Monday, November 21, 2011

The cost of family happiness- Priceless: Investing in the promotion of family and school community values written by our Guest Clinical Psychologist Prof. Paula Barrett and Jacqueline Bermingham @ Pathways Health and Research Centre

In western society, we tend to conflate material wealth with the state of happiness, considering a well-paid job, a nice house, a luxurious car, access to fine dining and lavish entertainment as tantamount to a fulfilled and joyful life.

This is not the case, evidenced by the fact that many citizens of developing nations in serious financial strain still laugh and play, dance and sing, give and receive affection, as well as make and share simple traditional food with their loved ones and their communities.

The fact is, depression, anxiety and suicide are more prevalent in countries with a high SES, where divorce rates and statistics surrounding blended families are the highest in the world. It seems that material wealth does not create life-long happiness in human beings.

When we research the literature about the factors contributing to the happiness of children, adults and families alike, some common factors continually arise. Research shows that happy families create traditions by sharing meals and feelings around the table, having fun and playing games together, praising and supporting one another, as well as nurturing spirituality and regularly showing affection (through hugs and kisses).

Creating Traditions as a Family

Happy families celebrate birthdays, anniversaries, festivities and the achievement of milestones together. Family connections are grown and strengthened by recognizing and praising, for example, the entrance into, or completion of schooling, as well as celebrating the participation in and achievements associated with sporting or extra-curricular activities. Supporting and praising the accomplishments of all members of the family - parents and children alike, is essential to family cohesion and connectedness. Whether celebration be in the form of cooking special meals, going on a day-outing, or even the simple writing of a ‘thankyou’ or ‘well done’ letter or drawing, families need to support and express their love, appreciation and admiration.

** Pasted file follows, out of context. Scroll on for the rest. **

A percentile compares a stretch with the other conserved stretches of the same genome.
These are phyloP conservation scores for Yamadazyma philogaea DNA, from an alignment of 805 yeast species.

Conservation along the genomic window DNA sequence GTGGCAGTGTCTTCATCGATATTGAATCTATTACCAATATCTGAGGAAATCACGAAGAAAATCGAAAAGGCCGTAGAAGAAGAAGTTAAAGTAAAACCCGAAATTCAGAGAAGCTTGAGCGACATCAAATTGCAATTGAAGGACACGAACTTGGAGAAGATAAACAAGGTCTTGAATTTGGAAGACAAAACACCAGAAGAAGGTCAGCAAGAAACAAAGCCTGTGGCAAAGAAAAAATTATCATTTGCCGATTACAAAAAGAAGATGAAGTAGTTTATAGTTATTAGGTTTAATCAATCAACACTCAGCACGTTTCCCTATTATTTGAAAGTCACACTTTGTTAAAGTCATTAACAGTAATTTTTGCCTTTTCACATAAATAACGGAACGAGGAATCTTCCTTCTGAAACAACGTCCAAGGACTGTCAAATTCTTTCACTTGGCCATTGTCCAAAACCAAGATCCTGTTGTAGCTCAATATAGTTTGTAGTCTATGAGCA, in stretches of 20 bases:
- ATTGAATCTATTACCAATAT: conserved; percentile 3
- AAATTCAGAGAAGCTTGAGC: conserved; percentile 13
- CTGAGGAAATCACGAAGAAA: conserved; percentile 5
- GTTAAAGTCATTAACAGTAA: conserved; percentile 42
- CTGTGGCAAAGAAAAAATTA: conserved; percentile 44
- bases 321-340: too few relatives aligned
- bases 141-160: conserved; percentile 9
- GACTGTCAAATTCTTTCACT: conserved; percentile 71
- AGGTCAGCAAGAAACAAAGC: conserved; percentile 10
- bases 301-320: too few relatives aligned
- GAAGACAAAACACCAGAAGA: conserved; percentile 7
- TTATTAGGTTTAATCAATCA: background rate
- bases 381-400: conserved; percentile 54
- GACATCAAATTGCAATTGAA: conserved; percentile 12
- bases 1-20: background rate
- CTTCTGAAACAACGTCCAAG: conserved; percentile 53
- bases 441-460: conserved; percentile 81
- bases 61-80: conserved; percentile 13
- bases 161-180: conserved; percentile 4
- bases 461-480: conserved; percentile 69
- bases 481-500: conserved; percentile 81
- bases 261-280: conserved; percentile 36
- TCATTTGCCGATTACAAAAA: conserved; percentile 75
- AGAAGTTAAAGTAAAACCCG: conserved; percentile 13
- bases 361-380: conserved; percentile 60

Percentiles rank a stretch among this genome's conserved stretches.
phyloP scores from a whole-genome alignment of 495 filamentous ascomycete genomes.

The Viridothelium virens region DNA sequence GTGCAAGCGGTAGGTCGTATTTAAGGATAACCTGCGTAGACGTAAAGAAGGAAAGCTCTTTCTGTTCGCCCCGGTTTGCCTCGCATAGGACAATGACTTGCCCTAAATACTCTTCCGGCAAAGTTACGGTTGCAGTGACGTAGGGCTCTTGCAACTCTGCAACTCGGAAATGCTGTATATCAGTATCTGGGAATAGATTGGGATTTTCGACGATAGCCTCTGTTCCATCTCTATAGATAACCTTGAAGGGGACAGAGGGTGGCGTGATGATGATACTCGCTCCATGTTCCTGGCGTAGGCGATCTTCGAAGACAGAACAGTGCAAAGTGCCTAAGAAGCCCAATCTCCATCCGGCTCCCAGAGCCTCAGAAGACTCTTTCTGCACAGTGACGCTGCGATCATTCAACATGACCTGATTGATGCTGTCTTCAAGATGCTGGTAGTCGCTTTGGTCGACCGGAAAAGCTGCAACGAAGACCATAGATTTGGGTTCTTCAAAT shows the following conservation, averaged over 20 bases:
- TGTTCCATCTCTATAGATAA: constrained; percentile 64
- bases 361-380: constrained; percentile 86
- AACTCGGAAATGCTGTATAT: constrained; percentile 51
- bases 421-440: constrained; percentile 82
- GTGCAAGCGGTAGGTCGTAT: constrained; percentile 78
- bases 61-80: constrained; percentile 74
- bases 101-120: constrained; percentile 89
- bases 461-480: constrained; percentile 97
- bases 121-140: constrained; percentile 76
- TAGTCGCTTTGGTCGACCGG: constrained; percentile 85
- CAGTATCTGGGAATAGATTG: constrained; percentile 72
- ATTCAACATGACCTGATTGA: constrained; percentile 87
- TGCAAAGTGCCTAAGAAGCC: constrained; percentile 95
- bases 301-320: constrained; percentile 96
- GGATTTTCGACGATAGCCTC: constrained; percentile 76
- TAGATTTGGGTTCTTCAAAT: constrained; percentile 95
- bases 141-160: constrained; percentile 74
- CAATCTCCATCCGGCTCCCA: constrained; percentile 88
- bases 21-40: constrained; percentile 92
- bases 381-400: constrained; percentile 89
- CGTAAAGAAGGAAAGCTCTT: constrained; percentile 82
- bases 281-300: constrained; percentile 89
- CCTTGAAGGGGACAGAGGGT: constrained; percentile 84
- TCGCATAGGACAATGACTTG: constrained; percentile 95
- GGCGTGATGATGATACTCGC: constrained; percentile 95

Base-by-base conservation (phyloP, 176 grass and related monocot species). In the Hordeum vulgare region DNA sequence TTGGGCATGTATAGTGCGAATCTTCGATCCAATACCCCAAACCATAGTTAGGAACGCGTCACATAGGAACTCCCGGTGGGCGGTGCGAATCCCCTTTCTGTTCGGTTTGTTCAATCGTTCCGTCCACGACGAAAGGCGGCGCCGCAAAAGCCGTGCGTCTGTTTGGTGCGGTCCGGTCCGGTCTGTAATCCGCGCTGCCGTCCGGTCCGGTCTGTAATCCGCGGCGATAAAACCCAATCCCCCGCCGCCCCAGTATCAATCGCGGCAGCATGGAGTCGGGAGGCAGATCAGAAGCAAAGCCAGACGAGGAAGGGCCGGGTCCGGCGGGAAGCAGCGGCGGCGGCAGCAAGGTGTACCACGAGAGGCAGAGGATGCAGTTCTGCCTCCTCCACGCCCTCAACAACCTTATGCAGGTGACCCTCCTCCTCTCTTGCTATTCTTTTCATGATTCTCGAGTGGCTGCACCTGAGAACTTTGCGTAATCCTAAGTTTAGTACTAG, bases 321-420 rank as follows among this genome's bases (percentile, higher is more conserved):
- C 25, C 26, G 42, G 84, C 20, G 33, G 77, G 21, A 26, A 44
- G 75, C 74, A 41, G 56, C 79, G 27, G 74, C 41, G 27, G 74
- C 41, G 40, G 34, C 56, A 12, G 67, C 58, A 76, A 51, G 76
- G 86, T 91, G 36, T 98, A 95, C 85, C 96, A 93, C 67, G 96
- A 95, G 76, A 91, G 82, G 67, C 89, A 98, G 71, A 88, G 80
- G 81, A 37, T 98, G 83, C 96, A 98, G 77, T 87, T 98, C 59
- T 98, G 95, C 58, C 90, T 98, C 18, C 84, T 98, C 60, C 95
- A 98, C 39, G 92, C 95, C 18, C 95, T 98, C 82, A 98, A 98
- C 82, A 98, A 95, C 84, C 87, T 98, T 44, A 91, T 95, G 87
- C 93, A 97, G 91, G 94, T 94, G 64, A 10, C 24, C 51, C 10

Many children grow up in situations where they have many material possessions, but seldom sit around a table to share a meal with their own family. Sharing a candle-lit meal with your family at least two or three times a week, with no rush or stress involved, only simple, healthy food is a very important life bonding experience. It is a unique opportunity to share each other’s life experiences and learn from others on how to deal with common challenges. It also provides an opportunity for learning manners and other social etiquette behaviours.

Having fun, playing, joking and seeing the funny side of life is a wonderful catalyst to overcoming one’s ups and downs. Usually in the future we look back on these incidents as ‘funny’ occurrences that created family history. Children learn to appropriately joke about things with their parents and older siblings, which is a healthy way of dealing with conflicts and issues.

Mundane tasks do not need to be unpleasant and hard. Working together can actually make difficult tasks seem that much easier and fun. For instance, cleaning up after a long meal, keeping a garden thriving and healthy, or tidying a park or bushland is so much easier and more enjoyable to do as a family group rather than alone as an individual.

Sharing spirituality is also very important as it helps us transcend our sense of mortality, contributing to the wider community. Nurturing spirituality together, whether that be through organised religious rituals or through the simple expression of gratitude and counting one’s blessings, makes us feel grateful about what we have, instead of negatively focussing on what we don’t.

One of the most valuable family traditions is the giving of time to volunteer at charitable organisations, assisting the well being of select groups in society.

These include, abandoned/mistreated animals, the elderly, children suffering from serious illness, caring for the environment, learning to be a life-saver, helping the homeless or refugees. These family values not only increase children’s self esteem by learning that they can make a difference themselves towards the well being of others but also teaches children other important family values such as ‘what can I do for my family’, ‘what can I do for my community’, and ‘what can I do for my country’, rather than being a passive recipient. Long term this will create a more compassionate and altruistic society.